ALEX BRUMMER: Confidence needs a boost


ALEX BRUMMER: Confidence needs a boost to lift Britain out of its Covid slump

The year began with a wave of optimism on the back of the UK’s vaccine rollout. 

But as the Government imposes draconian travel restrictions and there are warnings that summer holidays may have to be written off, optimism about a rapid recovery and a revival of consumer and business confidence – in spite of the build-up of a wall of £125bn of savings – is endangered.

My daily inbox is inundated with anxious emails from business groups. The least that could be hoped for is that the Chancellor Rishi Sunak and Business Secretary Kwasi Kwartang try to sprinkle stardust over recovery prospects.

As the Government imposes draconian travel restrictions and there are warnings that summer holidays may have to be written off, optimism about a rapid recovery is endangered

As the Government imposes draconian travel restrictions and there are warnings that summer holidays may have to be written off, optimism about a rapid recovery is endangered

Not surprisingly, the airline and airport industries are in despair, arguing survival is harder by the day, with almost zero revenue and a huge cost base.

As a result of paralysis in the skies, Rolls-Royce is planning to mothball aero-engine plants with an impact on a critical supply chain. The UK’s entrepot and services-driven economy is gasping for breath.

Promised help for the Events Industry Alliance, which comprises exhibition and conference organisers, venues and suppliers, is stuck. 

An estimated £1.4billion of Government grants remain locked up in local authority bureaucracy, with many smaller players facing bankruptcy.

READ  Reliance Jio buys back bonds for Rs 800-1,000 crore

The British Beer and Pub Association is demanding a road map to recovery with sales down 56 per cent and Food to Go services stymied.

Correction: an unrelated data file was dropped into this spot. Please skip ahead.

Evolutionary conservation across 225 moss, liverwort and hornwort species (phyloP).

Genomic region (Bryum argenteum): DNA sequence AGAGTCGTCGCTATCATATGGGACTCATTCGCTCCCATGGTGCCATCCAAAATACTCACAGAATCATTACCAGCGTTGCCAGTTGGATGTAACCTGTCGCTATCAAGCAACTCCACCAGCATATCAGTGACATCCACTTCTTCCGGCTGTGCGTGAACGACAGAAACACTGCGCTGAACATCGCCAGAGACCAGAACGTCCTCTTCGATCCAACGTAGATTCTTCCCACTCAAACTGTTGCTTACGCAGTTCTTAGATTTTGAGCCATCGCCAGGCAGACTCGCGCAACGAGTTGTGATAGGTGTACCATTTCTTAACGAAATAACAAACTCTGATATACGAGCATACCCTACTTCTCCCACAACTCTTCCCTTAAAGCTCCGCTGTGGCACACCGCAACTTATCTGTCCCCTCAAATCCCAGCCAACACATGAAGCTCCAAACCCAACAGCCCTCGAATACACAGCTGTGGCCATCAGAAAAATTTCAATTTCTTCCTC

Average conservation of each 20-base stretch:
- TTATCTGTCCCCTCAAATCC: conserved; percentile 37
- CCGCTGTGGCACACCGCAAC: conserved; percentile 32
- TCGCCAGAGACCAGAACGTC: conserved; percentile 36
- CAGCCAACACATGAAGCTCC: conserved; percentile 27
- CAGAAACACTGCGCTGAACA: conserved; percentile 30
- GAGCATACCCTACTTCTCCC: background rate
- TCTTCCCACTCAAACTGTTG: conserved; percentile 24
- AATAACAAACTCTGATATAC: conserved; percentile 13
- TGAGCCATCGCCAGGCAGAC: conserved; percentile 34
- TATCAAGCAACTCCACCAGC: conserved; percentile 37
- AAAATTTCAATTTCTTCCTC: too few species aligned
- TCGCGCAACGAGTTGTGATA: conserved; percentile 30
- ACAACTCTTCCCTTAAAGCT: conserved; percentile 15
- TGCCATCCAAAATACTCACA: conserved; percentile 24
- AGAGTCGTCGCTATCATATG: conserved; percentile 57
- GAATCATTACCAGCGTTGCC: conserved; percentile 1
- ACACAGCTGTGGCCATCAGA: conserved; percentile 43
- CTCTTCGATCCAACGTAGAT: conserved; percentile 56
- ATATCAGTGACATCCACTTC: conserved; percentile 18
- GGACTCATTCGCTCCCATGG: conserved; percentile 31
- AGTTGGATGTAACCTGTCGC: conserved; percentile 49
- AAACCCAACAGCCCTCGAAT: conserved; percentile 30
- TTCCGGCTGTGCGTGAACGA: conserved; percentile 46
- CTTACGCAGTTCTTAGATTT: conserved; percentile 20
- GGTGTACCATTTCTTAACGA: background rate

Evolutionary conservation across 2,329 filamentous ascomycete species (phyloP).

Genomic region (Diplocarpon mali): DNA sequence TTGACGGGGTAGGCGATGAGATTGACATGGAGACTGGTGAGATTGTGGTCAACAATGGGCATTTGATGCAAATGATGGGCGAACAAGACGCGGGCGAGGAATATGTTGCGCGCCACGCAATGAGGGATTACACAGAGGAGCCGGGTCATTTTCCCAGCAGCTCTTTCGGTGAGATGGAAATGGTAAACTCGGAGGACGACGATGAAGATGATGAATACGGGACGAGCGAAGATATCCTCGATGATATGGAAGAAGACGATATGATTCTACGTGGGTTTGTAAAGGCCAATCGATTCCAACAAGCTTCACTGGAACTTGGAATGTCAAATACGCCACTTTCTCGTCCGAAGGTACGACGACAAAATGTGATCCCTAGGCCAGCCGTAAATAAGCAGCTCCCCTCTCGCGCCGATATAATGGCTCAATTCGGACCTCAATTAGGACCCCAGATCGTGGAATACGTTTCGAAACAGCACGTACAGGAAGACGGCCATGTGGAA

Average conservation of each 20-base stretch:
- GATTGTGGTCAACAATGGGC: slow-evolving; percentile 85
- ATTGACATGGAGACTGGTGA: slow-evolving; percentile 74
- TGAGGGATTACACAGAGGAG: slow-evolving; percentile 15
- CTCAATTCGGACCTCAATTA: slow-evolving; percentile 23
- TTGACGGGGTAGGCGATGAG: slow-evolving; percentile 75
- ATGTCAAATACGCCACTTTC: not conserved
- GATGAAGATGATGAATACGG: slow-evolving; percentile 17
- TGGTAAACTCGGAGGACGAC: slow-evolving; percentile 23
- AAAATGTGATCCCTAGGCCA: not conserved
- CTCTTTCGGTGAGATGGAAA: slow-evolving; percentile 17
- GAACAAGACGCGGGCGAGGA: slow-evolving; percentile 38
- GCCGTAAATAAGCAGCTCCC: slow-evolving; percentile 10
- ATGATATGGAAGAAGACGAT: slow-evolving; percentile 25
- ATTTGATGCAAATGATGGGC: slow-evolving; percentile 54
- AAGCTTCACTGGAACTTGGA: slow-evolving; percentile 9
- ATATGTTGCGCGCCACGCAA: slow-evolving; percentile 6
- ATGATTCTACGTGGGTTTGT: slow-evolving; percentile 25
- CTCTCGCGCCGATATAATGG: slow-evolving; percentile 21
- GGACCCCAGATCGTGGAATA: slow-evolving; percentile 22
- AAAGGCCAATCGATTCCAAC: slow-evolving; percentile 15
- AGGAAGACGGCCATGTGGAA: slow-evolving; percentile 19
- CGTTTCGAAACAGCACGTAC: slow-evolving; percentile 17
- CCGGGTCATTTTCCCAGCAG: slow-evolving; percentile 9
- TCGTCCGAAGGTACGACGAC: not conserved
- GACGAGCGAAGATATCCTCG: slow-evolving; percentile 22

The concern must be when the hospitality industry emerges from hibernation not only will there be far fewer outlets but many will have fallen into the hands of ruthless short-termist profiteers.

The triage system for the smallest businesses, in the shape of Bounce Back loans, is in danger of leaving a legacy of ‘zombie’ firms, killing entrepreneurship. 

It is terrific that International Trade Secretary Liz Truss has just concluded new preferential trade arrangements with fast-growing India. 

But it won’t be much good if our manufacturing and service industries are holed below the waterline.

Green fingers

The speed of adoption of environmental, social and corporate governance (ESG) ideas is amazing to see. 

It is changing big oil before our eyes, with BP and Shell going headlong into new technologies, from offshore wind to hydrogen. Fund managers from US giant Blackrock to Britain’s M&G are moving in a sustainable direction.

An ESG creed is manna for heaven for policy makers deemed to be made of the right stuff. 

Not so long ago, Chuka Umunna was seen as a potential leader of the Labour Party before a political journey saw him driven out to join a new party Change, off to the Lib Dems and then out of politics.

He is now finding a new home at JP Morgan as ESG chief for Europe and the Middle East. His arrival is no accident. The bank’s chairman and CEO, Jamie Dimon, is embracing the ESG agenda.

READ  MARKET REPORT: Defence contractor Chemring falls 8% after disguised profit warning

But he and activist investor John Harrington have been less than successful in persuading JP Morgan’s board that it is time for the most blue-blooded of US banks to change its status to a ‘public benefit corporation’ which reaches a broader range of stakeholders, including workers and customers. 

Efforts to persuade US companies to reshape generally have had a poor reception – but at least Bank of America is promising a shareholder vote.

The danger for Umunna is that, cut off from New York in Europe, he will not have clout to change much. 

He comes with very different credentials to former Bank of England Governor Mark Carney, who has joined Brookfield Asset Management to lead the £400billion fund’s ESG strategy.

Carney, the first central banker to demand finance prepares for climate change, is Boris Johnson’s adviser to the Cop26 summit scheduled for Glasgow in November, and recently delivered on-message Reith Lectures. Those are impressive credentials.

Old timer

An early task for a Mario Draghi-led government in Italy will be what to do about 64 per cent state-controlled Monte dei Paschi di Siena, the perennially sick bank which has run up losses of £1.5billion and wants further state backing to merge with Unicredit.

That the Tuscan lender has survived after countless rescues since the financial crisis is because no government has felt confident enough to pull the plug on the world’s oldest bank. Time to put it out of its misery.

READ  Pound smashes through $1.40 over vaccine rollout



READ SOURCE

LEAVE A REPLY

Please enter your comment!
Please enter your name here